"An old blind woman lives on the town's outskirts. Several children decide to fool her. One of them says he has a bird in his hand and asks her to tell him if it is alive or dead. This woman is silent for a long time. Finally, she announces, "I don't know whether the bird you are holding is dead or alive, but what I do know is that it is in your hands. It is in your hands."
What is the tale trying to teach? Responsibility. See, the woman rightly pointed out that the issue is not her determining the death or life of the bird. The children are the ones holding the bird, not her. They need to determine if it is alive or dead. They are the ones who have it.
Since sin has entered the world, we have a natural tendency to "pass the buck." We don't want to accept responsibility. If Adam was with Eve in the Garden of Eden, why did he passively allow Eve to eat from the tree of knowledge of good and evil? Why didn't he tell the serpent to "bug off"? Since he knew God's command, and if he was there, why didn't he take responsibility and get involved? Not only that, after they had eaten the fruit, God comes and asks Adam, "Have you eaten from the tree that I commanded you not to eat from?" What did Adam say? "The woman you put here with me- she gave me some fruit from the tree, and I ate it." Thus, the blame game began with the very first sin. It has never stopped being played either.
Just think of the news! Politicians are blaming each other for the government mess. "Occupy Wall Street" is protesting Wall Street for their greed. The Penn State fiasco is all about "passing the buck." The NBA players criticize the owners, and vice versa for the lockout. Of course, it is easy to take pot shots at the people in the news, but what about the person in the mirror? (I am not referring to your spouse.) Have you ever said, "I didn't do anything wrong." "It was him, not me." "It's not my fault." "If he or she wouldn't have done that...."?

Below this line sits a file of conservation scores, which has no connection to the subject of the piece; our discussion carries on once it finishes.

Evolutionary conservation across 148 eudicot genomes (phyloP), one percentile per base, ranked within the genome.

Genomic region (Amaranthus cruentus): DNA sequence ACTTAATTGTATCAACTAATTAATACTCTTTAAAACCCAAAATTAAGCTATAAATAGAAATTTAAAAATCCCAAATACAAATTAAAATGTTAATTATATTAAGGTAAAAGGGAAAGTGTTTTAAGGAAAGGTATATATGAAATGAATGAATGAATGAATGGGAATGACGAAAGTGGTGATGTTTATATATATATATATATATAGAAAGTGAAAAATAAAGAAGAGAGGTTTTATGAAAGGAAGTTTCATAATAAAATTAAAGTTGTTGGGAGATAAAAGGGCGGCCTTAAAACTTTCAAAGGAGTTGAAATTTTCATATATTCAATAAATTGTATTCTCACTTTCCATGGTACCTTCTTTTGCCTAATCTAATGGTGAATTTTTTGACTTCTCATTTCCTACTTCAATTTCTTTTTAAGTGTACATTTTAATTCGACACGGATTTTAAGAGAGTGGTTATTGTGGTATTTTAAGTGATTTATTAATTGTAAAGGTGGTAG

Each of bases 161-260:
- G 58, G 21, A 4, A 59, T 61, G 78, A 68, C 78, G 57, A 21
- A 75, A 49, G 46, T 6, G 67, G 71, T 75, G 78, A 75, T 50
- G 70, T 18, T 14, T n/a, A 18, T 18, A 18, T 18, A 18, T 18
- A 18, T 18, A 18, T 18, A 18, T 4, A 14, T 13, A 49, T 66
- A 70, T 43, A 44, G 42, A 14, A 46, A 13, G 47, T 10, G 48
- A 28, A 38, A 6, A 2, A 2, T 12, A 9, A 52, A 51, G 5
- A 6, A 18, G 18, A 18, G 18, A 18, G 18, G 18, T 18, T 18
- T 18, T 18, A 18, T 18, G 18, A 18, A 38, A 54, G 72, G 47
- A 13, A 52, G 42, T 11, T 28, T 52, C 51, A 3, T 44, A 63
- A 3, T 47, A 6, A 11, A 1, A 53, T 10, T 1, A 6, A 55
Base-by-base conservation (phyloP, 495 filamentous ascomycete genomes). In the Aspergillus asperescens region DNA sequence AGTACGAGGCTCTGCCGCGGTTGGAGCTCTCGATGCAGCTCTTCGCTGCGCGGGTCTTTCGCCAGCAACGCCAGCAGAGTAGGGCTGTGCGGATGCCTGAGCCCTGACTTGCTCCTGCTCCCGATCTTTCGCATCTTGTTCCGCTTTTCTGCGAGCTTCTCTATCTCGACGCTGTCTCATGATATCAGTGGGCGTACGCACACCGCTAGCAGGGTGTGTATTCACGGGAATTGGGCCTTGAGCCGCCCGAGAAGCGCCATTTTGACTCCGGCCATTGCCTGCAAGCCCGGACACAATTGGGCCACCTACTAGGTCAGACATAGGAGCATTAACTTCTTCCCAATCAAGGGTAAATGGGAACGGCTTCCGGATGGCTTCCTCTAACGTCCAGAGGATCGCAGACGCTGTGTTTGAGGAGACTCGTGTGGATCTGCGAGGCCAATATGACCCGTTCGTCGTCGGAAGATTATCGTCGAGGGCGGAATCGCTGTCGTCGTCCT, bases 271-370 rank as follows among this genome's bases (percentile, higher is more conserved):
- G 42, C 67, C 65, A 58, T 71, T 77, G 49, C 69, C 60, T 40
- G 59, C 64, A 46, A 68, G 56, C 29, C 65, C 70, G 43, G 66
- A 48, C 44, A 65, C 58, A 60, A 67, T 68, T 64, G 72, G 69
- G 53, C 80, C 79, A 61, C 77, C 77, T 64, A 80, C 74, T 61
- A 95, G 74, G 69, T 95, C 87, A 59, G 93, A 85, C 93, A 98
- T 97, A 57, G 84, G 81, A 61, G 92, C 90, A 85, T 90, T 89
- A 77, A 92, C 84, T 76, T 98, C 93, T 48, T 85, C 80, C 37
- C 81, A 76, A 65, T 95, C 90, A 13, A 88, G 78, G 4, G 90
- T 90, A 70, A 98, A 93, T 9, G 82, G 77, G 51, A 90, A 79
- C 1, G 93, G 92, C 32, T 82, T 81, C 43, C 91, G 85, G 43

I used to hear all those comments and more when I worked at a emergency shelter for teenagers. But one day one of the boys surprised me. One of the boys from the unit was going to be taken to court. In this case, they put leg irons and handcuffs on that person in the office. Because the office has a glass wall, the boys from the unit saw what was happening. One boy started to laugh at the boy who was being cuffed so that the cuffed boy could see him. I essentially told the boy to knock it off and to turn around. Well, he stormed off to his room for being corrected. When it was almost time for breakfast, he came up to me and asked forgiveness for blowing up. Wow! That floored me. Most teenagers, most people for all that matters, don't take responsibility for their actions, but this teen confessed.
The opposite of blame is confession. Confession is all about taking responsibility before God and others for the consequences of one's own decisions. Confession says, "I made the choice, so I take responsibility for the results." Or confession admits, "I am the one responsible to make the choice, and I am willing to deal with the consequences." There is forgiveness and freedom with confession and taking responsibility; there is bitterness and slavery for those who don't. Check out Psalm 32:3-5 and 1 John 1:8-10 for the power and freedom of confession.)
If the bird is in our hands, why are we looking for a blind person to make the decision or to suffer the consequences for our decision?